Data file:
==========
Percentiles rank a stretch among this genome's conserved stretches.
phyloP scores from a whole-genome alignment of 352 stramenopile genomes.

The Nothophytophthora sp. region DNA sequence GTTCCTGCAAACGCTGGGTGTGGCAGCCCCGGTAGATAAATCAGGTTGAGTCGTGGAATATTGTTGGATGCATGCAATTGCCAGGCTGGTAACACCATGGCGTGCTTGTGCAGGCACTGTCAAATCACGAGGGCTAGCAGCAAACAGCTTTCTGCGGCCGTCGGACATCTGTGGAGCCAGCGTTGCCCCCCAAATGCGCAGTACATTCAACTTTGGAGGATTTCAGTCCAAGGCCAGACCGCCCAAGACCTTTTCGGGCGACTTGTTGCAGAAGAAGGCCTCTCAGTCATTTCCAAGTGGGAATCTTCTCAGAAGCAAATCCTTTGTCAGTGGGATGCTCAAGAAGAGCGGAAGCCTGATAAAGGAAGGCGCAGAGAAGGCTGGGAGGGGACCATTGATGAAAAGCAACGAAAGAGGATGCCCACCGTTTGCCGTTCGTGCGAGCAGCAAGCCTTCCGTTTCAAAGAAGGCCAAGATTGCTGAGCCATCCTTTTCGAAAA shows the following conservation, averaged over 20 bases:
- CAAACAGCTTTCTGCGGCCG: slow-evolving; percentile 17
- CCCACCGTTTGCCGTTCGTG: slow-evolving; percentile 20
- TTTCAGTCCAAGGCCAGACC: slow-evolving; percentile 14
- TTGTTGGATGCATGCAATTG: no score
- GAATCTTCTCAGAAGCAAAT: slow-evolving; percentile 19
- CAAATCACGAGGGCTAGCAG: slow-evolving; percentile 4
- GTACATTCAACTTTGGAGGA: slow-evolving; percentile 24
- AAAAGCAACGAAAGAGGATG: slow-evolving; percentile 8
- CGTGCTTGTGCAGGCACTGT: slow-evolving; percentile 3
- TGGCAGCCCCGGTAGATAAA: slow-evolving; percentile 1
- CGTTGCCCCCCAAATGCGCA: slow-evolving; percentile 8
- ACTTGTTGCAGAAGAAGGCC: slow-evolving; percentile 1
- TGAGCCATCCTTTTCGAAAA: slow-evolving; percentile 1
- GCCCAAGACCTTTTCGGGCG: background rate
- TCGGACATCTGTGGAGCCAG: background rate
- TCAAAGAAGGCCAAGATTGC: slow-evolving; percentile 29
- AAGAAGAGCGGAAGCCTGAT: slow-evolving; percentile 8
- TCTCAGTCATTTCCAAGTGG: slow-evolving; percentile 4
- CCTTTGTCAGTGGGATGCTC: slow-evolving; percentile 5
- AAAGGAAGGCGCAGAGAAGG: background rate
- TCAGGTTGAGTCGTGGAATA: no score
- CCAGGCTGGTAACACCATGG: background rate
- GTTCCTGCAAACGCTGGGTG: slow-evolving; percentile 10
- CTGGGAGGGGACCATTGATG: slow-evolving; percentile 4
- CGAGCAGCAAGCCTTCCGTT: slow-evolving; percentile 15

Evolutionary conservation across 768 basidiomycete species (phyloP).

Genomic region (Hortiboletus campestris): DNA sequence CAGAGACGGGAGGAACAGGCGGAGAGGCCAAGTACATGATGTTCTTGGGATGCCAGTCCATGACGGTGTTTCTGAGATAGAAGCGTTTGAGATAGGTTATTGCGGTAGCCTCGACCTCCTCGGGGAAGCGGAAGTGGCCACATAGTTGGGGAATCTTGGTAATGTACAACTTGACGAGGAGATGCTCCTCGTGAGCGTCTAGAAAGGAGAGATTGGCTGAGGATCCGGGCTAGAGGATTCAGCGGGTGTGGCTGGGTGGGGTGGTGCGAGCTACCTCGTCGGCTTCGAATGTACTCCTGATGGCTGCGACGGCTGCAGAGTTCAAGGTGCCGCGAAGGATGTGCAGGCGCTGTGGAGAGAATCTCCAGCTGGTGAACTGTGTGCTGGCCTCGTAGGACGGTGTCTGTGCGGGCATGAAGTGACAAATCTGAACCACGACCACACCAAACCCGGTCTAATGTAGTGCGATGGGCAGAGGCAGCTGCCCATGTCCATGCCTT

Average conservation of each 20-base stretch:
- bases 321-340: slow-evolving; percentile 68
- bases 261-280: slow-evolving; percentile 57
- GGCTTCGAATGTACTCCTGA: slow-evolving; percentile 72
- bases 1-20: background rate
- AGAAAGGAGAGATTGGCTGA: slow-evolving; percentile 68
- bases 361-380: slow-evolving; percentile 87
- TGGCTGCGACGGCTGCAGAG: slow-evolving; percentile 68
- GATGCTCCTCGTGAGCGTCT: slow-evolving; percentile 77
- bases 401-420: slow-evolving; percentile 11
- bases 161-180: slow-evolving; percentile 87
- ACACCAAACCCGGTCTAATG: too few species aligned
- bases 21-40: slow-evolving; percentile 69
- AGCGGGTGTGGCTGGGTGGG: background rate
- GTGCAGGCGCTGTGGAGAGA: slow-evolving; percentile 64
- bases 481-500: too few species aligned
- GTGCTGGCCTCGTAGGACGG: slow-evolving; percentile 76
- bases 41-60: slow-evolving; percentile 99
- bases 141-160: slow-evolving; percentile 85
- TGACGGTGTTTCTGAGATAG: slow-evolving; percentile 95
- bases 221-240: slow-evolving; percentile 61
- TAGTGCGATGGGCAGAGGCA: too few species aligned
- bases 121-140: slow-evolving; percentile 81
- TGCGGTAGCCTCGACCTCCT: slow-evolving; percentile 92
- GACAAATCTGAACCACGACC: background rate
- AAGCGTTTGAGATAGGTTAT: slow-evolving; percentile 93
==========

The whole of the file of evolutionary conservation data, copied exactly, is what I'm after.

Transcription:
Percentiles rank a stretch among this genome's conserved stretches.
phyloP scores from a whole-genome alignment of 352 stramenopile genomes.

The Nothophytophthora sp. region DNA sequence GTTCCTGCAAACGCTGGGTGTGGCAGCCCCGGTAGATAAATCAGGTTGAGTCGTGGAATATTGTTGGATGCATGCAATTGCCAGGCTGGTAACACCATGGCGTGCTTGTGCAGGCACTGTCAAATCACGAGGGCTAGCAGCAAACAGCTTTCTGCGGCCGTCGGACATCTGTGGAGCCAGCGTTGCCCCCCAAATGCGCAGTACATTCAACTTTGGAGGATTTCAGTCCAAGGCCAGACCGCCCAAGACCTTTTCGGGCGACTTGTTGCAGAAGAAGGCCTCTCAGTCATTTCCAAGTGGGAATCTTCTCAGAAGCAAATCCTTTGTCAGTGGGATGCTCAAGAAGAGCGGAAGCCTGATAAAGGAAGGCGCAGAGAAGGCTGGGAGGGGACCATTGATGAAAAGCAACGAAAGAGGATGCCCACCGTTTGCCGTTCGTGCGAGCAGCAAGCCTTCCGTTTCAAAGAAGGCCAAGATTGCTGAGCCATCCTTTTCGAAAA shows the following conservation, averaged over 20 bases:
- CAAACAGCTTTCTGCGGCCG: slow-evolving; percentile 17
- CCCACCGTTTGCCGTTCGTG: slow-evolving; percentile 20
- TTTCAGTCCAAGGCCAGACC: slow-evolving; percentile 14
- TTGTTGGATGCATGCAATTG: no score
- GAATCTTCTCAGAAGCAAAT: slow-evolving; percentile 19
- CAAATCACGAGGGCTAGCAG: slow-evolving; percentile 4
- GTACATTCAACTTTGGAGGA: slow-evolving; percentile 24
- AAAAGCAACGAAAGAGGATG: slow-evolving; percentile 8
- CGTGCTTGTGCAGGCACTGT: slow-evolving; percentile 3
- TGGCAGCCCCGGTAGATAAA: slow-evolving; percentile 1
- CGTTGCCCCCCAAATGCGCA: slow-evolving; percentile 8
- ACTTGTTGCAGAAGAAGGCC: slow-evolving; percentile 1
- TGAGCCATCCTTTTCGAAAA: slow-evolving; percentile 1
- GCCCAAGACCTTTTCGGGCG: background rate
- TCGGACATCTGTGGAGCCAG: background rate
- TCAAAGAAGGCCAAGATTGC: slow-evolving; percentile 29
- AAGAAGAGCGGAAGCCTGAT: slow-evolving; percentile 8
- TCTCAGTCATTTCCAAGTGG: slow-evolving; percentile 4
- CCTTTGTCAGTGGGATGCTC: slow-evolving; percentile 5
- AAAGGAAGGCGCAGAGAAGG: background rate
- TCAGGTTGAGTCGTGGAATA: no score
- CCAGGCTGGTAACACCATGG: background rate
- GTTCCTGCAAACGCTGGGTG: slow-evolving; percentile 10
- CTGGGAGGGGACCATTGATG: slow-evolving; percentile 4
- CGAGCAGCAAGCCTTCCGTT: slow-evolving; percentile 15

Evolutionary conservation across 768 basidiomycete species (phyloP).

Genomic region (Hortiboletus campestris): DNA sequence CAGAGACGGGAGGAACAGGCGGAGAGGCCAAGTACATGATGTTCTTGGGATGCCAGTCCATGACGGTGTTTCTGAGATAGAAGCGTTTGAGATAGGTTATTGCGGTAGCCTCGACCTCCTCGGGGAAGCGGAAGTGGCCACATAGTTGGGGAATCTTGGTAATGTACAACTTGACGAGGAGATGCTCCTCGTGAGCGTCTAGAAAGGAGAGATTGGCTGAGGATCCGGGCTAGAGGATTCAGCGGGTGTGGCTGGGTGGGGTGGTGCGAGCTACCTCGTCGGCTTCGAATGTACTCCTGATGGCTGCGACGGCTGCAGAGTTCAAGGTGCCGCGAAGGATGTGCAGGCGCTGTGGAGAGAATCTCCAGCTGGTGAACTGTGTGCTGGCCTCGTAGGACGGTGTCTGTGCGGGCATGAAGTGACAAATCTGAACCACGACCACACCAAACCCGGTCTAATGTAGTGCGATGGGCAGAGGCAGCTGCCCATGTCCATGCCTT

Average conservation of each 20-base stretch:
- bases 321-340: slow-evolving; percentile 68
- bases 261-280: slow-evolving; percentile 57
- GGCTTCGAATGTACTCCTGA: slow-evolving; percentile 72
- bases 1-20: background rate
- AGAAAGGAGAGATTGGCTGA: slow-evolving; percentile 68
- bases 361-380: slow-evolving; percentile 87
- TGGCTGCGACGGCTGCAGAG: slow-evolving; percentile 68
- GATGCTCCTCGTGAGCGTCT: slow-evolving; percentile 77
- bases 401-420: slow-evolving; percentile 11
- bases 161-180: slow-evolving; percentile 87
- ACACCAAACCCGGTCTAATG: too few species aligned
- bases 21-40: slow-evolving; percentile 69
- AGCGGGTGTGGCTGGGTGGG: background rate
- GTGCAGGCGCTGTGGAGAGA: slow-evolving; percentile 64
- bases 481-500: too few species aligned
- GTGCTGGCCTCGTAGGACGG: slow-evolving; percentile 76
- bases 41-60: slow-evolving; percentile 99
- bases 141-160: slow-evolving; percentile 85
- TGACGGTGTTTCTGAGATAG: slow-evolving; percentile 95
- bases 221-240: slow-evolving; percentile 61
- TAGTGCGATGGGCAGAGGCA: too few species aligned
- bases 121-140: slow-evolving; percentile 81
- TGCGGTAGCCTCGACCTCCT: slow-evolving; percentile 92
- GACAAATCTGAACCACGACC: background rate
- AAGCGTTTGAGATAGGTTAT: slow-evolving; percentile 93